West: I think Pinter is so popular because his writing is much more akin to our normal experience than a conventional play. With Pinter we walk into a room and see two people arguing. We don’t know who they are, we don’t know what they are doing, we don’t know what they are arguing about. Pinter is saying ‘this is our life, this is how I am going to show you it on the stage.’ A conventional play write won’t show you two people on the stage having an argument until they have told you something about them either in the programme or in the preceding scene. Pinter doesn’t do that, he just says here are two chaps and they are talking and they are getting quite excited, find out for youself, you are an eavesdropper. I think that is fascinating. People talk about the mystery of Pinter but his work is actually much more like real life than most.
Cox: I feel like he has written a three hour play and we just perform one hour of it.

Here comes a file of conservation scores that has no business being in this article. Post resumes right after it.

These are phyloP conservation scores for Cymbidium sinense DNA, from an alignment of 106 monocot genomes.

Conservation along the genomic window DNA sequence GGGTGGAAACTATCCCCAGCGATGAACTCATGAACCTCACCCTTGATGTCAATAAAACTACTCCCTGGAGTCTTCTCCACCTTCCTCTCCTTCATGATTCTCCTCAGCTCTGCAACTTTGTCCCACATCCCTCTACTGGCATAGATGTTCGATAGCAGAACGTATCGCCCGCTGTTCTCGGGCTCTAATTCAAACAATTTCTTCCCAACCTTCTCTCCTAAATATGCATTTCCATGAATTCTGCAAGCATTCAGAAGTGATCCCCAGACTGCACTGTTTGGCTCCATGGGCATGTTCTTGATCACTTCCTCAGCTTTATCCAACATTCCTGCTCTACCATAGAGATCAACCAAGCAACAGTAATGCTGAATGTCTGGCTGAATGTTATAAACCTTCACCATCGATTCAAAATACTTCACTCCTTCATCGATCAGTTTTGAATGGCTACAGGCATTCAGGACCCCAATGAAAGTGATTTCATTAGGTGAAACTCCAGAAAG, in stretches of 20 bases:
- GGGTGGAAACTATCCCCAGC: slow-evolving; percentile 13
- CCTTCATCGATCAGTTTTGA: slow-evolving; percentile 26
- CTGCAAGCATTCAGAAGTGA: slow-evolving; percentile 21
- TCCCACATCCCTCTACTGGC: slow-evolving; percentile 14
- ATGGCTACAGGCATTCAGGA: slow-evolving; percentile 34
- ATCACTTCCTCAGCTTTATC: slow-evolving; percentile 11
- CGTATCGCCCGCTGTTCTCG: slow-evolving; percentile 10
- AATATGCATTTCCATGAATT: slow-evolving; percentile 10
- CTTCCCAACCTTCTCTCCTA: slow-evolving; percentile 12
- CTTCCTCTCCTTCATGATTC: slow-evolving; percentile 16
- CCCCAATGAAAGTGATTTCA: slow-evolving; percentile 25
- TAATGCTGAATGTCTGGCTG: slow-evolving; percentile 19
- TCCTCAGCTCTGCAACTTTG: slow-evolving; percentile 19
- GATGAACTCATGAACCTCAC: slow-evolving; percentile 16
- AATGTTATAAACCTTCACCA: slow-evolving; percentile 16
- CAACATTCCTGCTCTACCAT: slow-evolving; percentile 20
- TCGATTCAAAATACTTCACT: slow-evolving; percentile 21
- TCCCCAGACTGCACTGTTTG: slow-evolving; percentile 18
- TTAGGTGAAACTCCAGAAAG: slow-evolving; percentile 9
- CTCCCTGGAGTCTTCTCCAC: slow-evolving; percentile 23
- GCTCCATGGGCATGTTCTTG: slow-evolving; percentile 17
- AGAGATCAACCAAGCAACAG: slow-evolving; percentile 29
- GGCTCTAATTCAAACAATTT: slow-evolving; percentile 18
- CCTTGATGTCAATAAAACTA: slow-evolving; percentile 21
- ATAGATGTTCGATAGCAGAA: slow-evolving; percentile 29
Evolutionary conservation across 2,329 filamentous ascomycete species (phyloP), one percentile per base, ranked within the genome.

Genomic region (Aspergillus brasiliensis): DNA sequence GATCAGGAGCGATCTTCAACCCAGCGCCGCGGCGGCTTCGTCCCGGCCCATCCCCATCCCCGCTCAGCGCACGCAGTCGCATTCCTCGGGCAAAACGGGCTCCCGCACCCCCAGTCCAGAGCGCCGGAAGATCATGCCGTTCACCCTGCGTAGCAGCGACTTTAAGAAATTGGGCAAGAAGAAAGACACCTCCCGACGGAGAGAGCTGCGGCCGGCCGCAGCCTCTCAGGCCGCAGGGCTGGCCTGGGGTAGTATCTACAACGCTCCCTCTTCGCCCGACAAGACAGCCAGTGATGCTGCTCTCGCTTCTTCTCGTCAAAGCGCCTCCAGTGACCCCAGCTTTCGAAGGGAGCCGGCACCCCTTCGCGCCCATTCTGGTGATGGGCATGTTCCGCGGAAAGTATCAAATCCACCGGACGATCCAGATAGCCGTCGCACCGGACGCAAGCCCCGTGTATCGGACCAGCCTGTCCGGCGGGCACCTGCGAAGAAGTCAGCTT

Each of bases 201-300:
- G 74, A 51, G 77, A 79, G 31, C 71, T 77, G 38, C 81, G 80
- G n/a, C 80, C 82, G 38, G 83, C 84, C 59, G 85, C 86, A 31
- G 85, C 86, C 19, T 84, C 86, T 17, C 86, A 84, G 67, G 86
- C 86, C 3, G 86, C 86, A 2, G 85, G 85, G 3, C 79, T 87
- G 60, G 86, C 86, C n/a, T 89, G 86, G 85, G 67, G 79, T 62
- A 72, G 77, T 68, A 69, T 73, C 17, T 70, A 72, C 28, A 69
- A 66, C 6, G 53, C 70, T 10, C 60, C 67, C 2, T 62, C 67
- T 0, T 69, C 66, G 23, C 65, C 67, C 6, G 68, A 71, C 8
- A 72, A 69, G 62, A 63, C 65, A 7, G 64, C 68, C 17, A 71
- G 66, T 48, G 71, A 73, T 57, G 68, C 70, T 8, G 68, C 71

Gina McKee: There is often a sort of impeccable quality to Pinter’s construction. Nothing is wasted, everything is important.
West: The doubt Pinter leaves is important. If we don’t understand something we feel anxious. That is what Pinter is selling, he is selling anxiety and it is very attractive.
On Pinter’s infamous scripted pauses
West: They are a load of rubbish. I think at one time Pinter must have been working with some actors who didn’t pause to think and make sense of the play. There is no such thing as a pause for pauses sake is there? You pause because perhaps you were going to say something and you think better of it, or perhaps you thought someone else was going to say something and they don’t. It is just reminding you that that kind of thing happens in a conversation but you don’t have to be reverent about it.